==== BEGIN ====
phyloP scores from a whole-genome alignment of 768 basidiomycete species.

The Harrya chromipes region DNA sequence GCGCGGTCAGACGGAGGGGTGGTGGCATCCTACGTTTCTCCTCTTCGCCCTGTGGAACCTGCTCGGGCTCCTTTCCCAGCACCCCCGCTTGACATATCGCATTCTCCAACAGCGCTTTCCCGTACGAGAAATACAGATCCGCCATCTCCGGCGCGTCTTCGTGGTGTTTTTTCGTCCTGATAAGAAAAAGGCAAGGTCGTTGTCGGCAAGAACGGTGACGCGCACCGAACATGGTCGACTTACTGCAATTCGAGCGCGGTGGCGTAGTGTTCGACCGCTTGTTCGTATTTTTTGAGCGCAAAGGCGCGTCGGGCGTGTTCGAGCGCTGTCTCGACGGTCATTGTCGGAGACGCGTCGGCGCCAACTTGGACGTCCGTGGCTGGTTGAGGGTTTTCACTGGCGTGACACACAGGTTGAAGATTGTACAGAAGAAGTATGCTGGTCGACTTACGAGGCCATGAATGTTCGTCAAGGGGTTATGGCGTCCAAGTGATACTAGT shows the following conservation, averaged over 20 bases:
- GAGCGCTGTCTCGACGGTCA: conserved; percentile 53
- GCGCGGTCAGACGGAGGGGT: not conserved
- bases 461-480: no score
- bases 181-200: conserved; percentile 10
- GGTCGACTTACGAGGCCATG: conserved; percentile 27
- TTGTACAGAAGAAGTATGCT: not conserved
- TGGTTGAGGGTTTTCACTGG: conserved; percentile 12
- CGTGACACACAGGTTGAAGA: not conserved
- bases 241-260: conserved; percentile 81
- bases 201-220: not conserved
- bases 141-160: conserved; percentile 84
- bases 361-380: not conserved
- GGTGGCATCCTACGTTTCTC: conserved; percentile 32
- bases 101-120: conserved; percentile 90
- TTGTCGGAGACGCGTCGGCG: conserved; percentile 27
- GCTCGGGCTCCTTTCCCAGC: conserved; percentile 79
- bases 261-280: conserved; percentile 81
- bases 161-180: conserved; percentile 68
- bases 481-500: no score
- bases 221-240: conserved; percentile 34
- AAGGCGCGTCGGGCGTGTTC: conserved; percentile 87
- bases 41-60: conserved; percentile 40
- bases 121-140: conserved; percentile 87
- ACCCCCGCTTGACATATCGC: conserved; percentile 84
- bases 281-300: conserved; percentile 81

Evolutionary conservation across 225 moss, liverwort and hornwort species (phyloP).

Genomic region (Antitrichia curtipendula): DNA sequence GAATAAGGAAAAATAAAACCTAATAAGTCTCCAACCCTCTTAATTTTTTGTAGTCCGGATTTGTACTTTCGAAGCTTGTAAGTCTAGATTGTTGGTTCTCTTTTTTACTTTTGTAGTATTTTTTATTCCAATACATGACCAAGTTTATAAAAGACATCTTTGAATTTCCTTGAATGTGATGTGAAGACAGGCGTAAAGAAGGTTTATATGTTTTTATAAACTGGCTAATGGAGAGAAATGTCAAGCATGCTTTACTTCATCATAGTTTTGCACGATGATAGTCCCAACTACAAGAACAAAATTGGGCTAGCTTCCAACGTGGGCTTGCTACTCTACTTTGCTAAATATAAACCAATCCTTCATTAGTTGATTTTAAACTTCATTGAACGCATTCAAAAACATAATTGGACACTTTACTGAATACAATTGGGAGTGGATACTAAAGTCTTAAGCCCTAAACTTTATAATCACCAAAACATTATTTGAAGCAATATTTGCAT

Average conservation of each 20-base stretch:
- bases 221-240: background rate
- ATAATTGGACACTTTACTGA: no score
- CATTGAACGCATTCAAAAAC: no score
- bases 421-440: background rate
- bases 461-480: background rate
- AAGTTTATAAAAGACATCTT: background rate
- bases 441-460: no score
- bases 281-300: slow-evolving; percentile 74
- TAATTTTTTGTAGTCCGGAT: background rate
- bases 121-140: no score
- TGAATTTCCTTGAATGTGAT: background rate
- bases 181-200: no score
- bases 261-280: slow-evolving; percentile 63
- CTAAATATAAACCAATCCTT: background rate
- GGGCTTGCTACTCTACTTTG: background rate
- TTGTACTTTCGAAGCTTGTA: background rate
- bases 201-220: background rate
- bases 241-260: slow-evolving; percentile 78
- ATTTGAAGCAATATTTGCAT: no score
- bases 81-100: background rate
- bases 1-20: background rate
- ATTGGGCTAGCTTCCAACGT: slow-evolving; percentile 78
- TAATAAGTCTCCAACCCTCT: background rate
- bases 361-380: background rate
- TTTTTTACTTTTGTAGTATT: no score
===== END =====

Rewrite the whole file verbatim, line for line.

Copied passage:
phyloP scores from a whole-genome alignment of 768 basidiomycete species.

The Harrya chromipes region DNA sequence GCGCGGTCAGACGGAGGGGTGGTGGCATCCTACGTTTCTCCTCTTCGCCCTGTGGAACCTGCTCGGGCTCCTTTCCCAGCACCCCCGCTTGACATATCGCATTCTCCAACAGCGCTTTCCCGTACGAGAAATACAGATCCGCCATCTCCGGCGCGTCTTCGTGGTGTTTTTTCGTCCTGATAAGAAAAAGGCAAGGTCGTTGTCGGCAAGAACGGTGACGCGCACCGAACATGGTCGACTTACTGCAATTCGAGCGCGGTGGCGTAGTGTTCGACCGCTTGTTCGTATTTTTTGAGCGCAAAGGCGCGTCGGGCGTGTTCGAGCGCTGTCTCGACGGTCATTGTCGGAGACGCGTCGGCGCCAACTTGGACGTCCGTGGCTGGTTGAGGGTTTTCACTGGCGTGACACACAGGTTGAAGATTGTACAGAAGAAGTATGCTGGTCGACTTACGAGGCCATGAATGTTCGTCAAGGGGTTATGGCGTCCAAGTGATACTAGT shows the following conservation, averaged over 20 bases:
- GAGCGCTGTCTCGACGGTCA: conserved; percentile 53
- GCGCGGTCAGACGGAGGGGT: not conserved
- bases 461-480: no score
- bases 181-200: conserved; percentile 10
- GGTCGACTTACGAGGCCATG: conserved; percentile 27
- TTGTACAGAAGAAGTATGCT: not conserved
- TGGTTGAGGGTTTTCACTGG: conserved; percentile 12
- CGTGACACACAGGTTGAAGA: not conserved
- bases 241-260: conserved; percentile 81
- bases 201-220: not conserved
- bases 141-160: conserved; percentile 84
- bases 361-380: not conserved
- GGTGGCATCCTACGTTTCTC: conserved; percentile 32
- bases 101-120: conserved; percentile 90
- TTGTCGGAGACGCGTCGGCG: conserved; percentile 27
- GCTCGGGCTCCTTTCCCAGC: conserved; percentile 79
- bases 261-280: conserved; percentile 81
- bases 161-180: conserved; percentile 68
- bases 481-500: no score
- bases 221-240: conserved; percentile 34
- AAGGCGCGTCGGGCGTGTTC: conserved; percentile 87
- bases 41-60: conserved; percentile 40
- bases 121-140: conserved; percentile 87
- ACCCCCGCTTGACATATCGC: conserved; percentile 84
- bases 281-300: conserved; percentile 81

Evolutionary conservation across 225 moss, liverwort and hornwort species (phyloP).

Genomic region (Antitrichia curtipendula): DNA sequence GAATAAGGAAAAATAAAACCTAATAAGTCTCCAACCCTCTTAATTTTTTGTAGTCCGGATTTGTACTTTCGAAGCTTGTAAGTCTAGATTGTTGGTTCTCTTTTTTACTTTTGTAGTATTTTTTATTCCAATACATGACCAAGTTTATAAAAGACATCTTTGAATTTCCTTGAATGTGATGTGAAGACAGGCGTAAAGAAGGTTTATATGTTTTTATAAACTGGCTAATGGAGAGAAATGTCAAGCATGCTTTACTTCATCATAGTTTTGCACGATGATAGTCCCAACTACAAGAACAAAATTGGGCTAGCTTCCAACGTGGGCTTGCTACTCTACTTTGCTAAATATAAACCAATCCTTCATTAGTTGATTTTAAACTTCATTGAACGCATTCAAAAACATAATTGGACACTTTACTGAATACAATTGGGAGTGGATACTAAAGTCTTAAGCCCTAAACTTTATAATCACCAAAACATTATTTGAAGCAATATTTGCAT

Average conservation of each 20-base stretch:
- bases 221-240: background rate
- ATAATTGGACACTTTACTGA: no score
- CATTGAACGCATTCAAAAAC: no score
- bases 421-440: background rate
- bases 461-480: background rate
- AAGTTTATAAAAGACATCTT: background rate
- bases 441-460: no score
- bases 281-300: slow-evolving; percentile 74
- TAATTTTTTGTAGTCCGGAT: background rate
- bases 121-140: no score
- TGAATTTCCTTGAATGTGAT: background rate
- bases 181-200: no score
- bases 261-280: slow-evolving; percentile 63
- CTAAATATAAACCAATCCTT: background rate
- GGGCTTGCTACTCTACTTTG: background rate
- TTGTACTTTCGAAGCTTGTA: background rate
- bases 201-220: background rate
- bases 241-260: slow-evolving; percentile 78
- ATTTGAAGCAATATTTGCAT: no score
- bases 81-100: background rate
- bases 1-20: background rate
- ATTGGGCTAGCTTCCAACGT: slow-evolving; percentile 78
- TAATAAGTCTCCAACCCTCT: background rate
- bases 361-380: background rate
- TTTTTTACTTTTGTAGTATT: no score